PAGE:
Adventures in nature take a little work, but the pre-planning always pays off. To help participants feel more comfortable outside, Power To Be recently partnered with AdventureSmart in Vancouver to deliver an inclusive and adapted lesson on the Three T’s of outdoor preparedness.

Founded 14 years ago, AdventureSmart aims to aid in minimizing the severity and number of incidents called out provincially to search and rescue organizations. They provide presentations to the community regarding outdoor safety and preparedness, which for Power To Be called for a unique approach.

Instead of their classic lecture-style presentation, we partnered with AdventureSmart to adapt their teachings into a more hands-on, sensory-filled experience for participants on the autism spectrum. Offered to a group from Canucks Autism Network, participants were provided with a ‘Passport to Adventure,’ allowing them to travel to various stations that offered a new lesson at every destination.

In building an inclusive presentation, Emma Courtney, AdventureSmart Outreach Educator, voiced the importance of adapting their programming to meet all needs.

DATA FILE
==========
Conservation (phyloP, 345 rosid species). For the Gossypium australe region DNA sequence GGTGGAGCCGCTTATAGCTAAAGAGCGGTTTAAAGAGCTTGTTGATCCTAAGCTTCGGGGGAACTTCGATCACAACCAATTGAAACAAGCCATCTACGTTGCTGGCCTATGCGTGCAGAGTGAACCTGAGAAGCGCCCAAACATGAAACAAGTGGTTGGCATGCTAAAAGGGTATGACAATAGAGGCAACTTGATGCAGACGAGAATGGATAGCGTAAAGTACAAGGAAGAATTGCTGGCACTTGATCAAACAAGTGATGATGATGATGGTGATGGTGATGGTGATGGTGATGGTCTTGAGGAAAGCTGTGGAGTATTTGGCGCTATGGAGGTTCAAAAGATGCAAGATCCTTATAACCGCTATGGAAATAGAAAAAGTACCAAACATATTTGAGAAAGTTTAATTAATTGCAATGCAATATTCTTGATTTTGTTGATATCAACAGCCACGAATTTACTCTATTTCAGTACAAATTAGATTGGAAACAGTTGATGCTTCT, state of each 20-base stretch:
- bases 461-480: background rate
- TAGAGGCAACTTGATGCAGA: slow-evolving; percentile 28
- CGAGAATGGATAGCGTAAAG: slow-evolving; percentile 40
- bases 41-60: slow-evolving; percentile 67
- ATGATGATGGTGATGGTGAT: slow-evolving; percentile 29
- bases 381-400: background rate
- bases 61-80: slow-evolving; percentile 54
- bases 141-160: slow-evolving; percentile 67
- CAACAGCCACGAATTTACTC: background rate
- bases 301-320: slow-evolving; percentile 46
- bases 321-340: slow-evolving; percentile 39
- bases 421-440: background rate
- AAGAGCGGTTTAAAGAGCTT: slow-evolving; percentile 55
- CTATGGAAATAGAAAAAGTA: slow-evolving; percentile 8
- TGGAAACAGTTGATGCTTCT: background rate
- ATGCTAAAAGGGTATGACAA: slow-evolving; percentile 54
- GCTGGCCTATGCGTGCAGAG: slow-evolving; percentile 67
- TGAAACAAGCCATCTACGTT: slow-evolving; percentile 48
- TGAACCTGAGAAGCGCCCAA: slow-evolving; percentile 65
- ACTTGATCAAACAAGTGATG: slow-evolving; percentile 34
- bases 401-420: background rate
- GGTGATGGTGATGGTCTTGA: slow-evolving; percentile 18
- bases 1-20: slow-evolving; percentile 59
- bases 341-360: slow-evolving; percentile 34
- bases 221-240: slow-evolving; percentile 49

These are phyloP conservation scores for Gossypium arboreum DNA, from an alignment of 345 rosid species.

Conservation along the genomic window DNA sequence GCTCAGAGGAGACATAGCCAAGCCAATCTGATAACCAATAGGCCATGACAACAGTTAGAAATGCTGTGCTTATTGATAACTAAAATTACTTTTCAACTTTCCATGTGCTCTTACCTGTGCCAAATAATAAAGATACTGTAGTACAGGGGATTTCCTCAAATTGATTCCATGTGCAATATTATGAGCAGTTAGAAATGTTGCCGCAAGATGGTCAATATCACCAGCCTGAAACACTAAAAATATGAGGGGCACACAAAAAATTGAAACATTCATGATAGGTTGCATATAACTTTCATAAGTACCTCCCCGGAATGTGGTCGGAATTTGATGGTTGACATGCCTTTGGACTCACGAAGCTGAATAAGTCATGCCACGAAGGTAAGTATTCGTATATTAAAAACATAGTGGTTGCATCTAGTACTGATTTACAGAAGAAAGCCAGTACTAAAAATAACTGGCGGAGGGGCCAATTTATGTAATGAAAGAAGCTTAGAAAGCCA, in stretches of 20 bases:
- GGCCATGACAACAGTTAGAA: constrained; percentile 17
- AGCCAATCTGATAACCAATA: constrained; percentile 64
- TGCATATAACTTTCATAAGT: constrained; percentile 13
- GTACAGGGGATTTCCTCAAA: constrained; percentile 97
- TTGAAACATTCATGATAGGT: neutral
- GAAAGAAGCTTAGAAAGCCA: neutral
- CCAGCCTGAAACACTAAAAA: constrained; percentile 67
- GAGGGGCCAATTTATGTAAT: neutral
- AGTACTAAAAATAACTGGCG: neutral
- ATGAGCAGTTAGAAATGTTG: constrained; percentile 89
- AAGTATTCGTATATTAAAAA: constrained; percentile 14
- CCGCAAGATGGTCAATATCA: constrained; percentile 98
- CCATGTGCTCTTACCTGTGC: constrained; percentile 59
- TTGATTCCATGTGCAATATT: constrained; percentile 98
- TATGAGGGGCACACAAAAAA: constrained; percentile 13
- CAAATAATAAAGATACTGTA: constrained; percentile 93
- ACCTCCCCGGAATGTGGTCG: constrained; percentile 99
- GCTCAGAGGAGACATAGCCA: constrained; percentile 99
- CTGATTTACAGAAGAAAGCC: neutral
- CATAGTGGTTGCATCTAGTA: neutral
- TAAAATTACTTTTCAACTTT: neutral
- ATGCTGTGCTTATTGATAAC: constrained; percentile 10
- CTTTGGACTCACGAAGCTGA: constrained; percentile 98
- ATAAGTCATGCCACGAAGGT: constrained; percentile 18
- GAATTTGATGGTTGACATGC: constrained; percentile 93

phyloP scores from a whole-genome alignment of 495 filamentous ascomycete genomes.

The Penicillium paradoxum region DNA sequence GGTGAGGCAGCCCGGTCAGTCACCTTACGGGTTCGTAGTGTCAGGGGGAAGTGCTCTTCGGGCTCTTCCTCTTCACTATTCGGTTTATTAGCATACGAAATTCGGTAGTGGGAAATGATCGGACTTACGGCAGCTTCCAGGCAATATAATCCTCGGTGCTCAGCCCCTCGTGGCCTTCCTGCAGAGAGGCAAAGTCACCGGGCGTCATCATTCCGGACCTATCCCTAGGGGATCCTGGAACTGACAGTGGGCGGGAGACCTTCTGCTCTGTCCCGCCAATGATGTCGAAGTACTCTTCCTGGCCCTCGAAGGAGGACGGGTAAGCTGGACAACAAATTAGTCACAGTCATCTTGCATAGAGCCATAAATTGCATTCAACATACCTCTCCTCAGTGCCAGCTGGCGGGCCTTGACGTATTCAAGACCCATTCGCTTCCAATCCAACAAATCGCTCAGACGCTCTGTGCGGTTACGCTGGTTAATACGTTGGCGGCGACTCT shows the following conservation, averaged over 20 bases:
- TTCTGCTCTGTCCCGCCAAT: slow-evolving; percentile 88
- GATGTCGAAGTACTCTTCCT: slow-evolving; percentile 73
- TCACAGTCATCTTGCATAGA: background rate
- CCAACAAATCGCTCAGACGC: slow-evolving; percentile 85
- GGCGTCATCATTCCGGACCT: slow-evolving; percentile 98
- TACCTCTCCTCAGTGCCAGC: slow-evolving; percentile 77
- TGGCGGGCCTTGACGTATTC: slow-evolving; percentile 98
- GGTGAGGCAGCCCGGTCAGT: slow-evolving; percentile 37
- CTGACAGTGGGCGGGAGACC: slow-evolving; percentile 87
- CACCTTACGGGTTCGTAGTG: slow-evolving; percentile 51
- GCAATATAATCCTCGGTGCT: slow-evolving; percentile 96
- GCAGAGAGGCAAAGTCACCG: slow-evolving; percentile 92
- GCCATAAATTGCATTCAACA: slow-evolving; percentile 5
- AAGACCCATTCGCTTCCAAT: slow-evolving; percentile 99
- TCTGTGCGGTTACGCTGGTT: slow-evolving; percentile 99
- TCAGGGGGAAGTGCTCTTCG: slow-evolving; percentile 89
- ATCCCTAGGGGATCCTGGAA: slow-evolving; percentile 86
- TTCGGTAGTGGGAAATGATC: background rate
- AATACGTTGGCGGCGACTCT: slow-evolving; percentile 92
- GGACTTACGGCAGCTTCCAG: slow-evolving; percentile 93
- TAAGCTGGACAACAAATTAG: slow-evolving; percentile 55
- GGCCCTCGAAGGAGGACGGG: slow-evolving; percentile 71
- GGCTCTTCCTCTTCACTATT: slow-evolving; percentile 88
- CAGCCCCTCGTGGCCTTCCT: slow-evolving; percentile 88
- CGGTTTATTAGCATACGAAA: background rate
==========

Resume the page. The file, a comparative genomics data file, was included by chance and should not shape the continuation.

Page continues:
“We want to move beyond barriers”, she said. “Anyone could be in need of search and rescue services, so we want to provide training for all members of the community.”

The Three T's

Trip planning

A trip plan explains your destination, route, what equipment you have and when you plan to return. By writing your trip plan as part of your brainstorming, as you decide where you want to explore and what you need to get there. Make sure you leave your plan with someone who can notify the authorities if you don’t return home when you had planned.

Quick tips:

  • Plan your travel route
  • Know the terrain and conditions
  • Check the weather
  • Always fill out a trip plan

Depending on the adventure you have in mind, you might need some training to do the activity safely. Look for courses offered locally or share the adventure with someone who is experienced with the activity.

Take the essentials

Being prepared means having the gear and supplies you need for your activity. Always carry the essentials and know how to use them. You may also need to add other equipment specific to your chosen activity, season and location.

The essentials:

  • Flashlight
  • Fire making kit
  • Signaling device (i.e. whistle)
  • Extra food and water
  • Extra clothing
  • Navigational/communication devices
  • First aid kit
  • Emergency blanket/shelter
  • Pocket knife
  • Sun protection

Big thanks to AdventureSmart, Canucks Autism Network and the dedicated members of the BC Search and Rescue Association for providing an evening of inclusive education.

Top banner image credit: John Rathwell, Searching For Sero